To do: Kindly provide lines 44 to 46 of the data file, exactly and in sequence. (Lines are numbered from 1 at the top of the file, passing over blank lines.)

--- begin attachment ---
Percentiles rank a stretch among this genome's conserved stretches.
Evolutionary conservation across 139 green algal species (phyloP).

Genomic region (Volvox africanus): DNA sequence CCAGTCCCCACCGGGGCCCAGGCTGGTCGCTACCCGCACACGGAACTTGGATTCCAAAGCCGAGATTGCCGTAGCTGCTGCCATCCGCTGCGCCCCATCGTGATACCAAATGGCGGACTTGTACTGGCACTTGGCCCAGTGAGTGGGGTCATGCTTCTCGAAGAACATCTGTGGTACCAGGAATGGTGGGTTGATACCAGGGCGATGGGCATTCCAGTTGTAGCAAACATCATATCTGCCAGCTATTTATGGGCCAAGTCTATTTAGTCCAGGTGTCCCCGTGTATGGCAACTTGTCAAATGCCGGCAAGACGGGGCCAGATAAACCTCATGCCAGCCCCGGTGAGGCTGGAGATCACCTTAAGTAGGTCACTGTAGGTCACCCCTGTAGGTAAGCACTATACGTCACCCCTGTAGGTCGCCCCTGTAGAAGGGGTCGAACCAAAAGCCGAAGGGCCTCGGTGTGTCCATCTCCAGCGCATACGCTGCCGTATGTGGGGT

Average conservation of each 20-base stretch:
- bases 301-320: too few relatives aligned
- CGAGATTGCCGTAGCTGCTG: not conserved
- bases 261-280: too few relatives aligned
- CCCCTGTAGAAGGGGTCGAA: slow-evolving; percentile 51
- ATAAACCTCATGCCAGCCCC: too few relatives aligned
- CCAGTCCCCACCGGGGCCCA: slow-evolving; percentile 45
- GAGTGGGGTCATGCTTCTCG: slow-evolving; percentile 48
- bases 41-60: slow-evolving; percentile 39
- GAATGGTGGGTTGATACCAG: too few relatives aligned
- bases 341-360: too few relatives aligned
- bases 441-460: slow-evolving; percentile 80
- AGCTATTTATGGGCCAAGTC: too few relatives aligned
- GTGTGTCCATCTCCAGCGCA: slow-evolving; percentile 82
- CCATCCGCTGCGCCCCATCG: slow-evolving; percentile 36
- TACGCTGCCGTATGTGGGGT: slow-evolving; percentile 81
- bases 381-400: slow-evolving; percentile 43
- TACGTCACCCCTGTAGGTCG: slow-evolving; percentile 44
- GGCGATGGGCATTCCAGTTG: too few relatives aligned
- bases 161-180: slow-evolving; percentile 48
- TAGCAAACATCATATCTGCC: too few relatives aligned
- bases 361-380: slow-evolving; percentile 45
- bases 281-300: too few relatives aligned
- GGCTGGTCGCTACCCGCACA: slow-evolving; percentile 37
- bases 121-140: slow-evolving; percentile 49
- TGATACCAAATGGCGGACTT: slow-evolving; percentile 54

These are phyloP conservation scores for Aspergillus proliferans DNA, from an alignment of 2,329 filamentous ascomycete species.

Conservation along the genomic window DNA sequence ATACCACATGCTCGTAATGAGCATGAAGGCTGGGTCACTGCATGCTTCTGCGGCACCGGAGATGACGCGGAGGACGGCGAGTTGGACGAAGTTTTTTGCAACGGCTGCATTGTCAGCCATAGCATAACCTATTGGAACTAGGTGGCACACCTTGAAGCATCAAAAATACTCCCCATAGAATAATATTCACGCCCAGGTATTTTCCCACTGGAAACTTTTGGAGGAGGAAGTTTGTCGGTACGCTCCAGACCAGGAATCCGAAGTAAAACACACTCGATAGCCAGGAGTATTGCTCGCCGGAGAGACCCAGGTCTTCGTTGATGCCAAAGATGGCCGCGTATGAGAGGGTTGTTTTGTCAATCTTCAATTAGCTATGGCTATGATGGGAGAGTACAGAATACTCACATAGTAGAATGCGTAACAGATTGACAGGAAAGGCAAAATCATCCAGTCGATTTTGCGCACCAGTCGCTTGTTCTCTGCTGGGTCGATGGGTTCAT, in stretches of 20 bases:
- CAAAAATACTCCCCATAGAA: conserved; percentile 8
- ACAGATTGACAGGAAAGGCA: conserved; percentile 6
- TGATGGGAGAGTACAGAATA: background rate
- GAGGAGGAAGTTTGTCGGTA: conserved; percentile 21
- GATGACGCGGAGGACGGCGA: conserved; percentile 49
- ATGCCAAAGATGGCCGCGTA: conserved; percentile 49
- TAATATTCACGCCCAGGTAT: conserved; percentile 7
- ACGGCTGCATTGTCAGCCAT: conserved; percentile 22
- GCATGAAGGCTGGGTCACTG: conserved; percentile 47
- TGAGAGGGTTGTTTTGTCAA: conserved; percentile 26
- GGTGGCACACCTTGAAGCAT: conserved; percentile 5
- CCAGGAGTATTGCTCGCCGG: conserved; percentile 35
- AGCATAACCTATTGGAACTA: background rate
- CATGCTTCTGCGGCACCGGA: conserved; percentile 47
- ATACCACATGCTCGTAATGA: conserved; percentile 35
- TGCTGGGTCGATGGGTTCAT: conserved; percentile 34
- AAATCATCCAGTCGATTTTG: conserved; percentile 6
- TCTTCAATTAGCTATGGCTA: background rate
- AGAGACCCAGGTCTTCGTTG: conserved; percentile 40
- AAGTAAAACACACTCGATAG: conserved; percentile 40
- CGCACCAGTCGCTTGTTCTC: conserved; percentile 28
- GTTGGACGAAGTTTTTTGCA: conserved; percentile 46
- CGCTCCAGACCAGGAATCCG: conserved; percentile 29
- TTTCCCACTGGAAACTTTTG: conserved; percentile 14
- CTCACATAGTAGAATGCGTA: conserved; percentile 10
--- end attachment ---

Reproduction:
- AGCATAACCTATTGGAACTA: background rate
- CATGCTTCTGCGGCACCGGA: conserved; percentile 47
- ATACCACATGCTCGTAATGA: conserved; percentile 35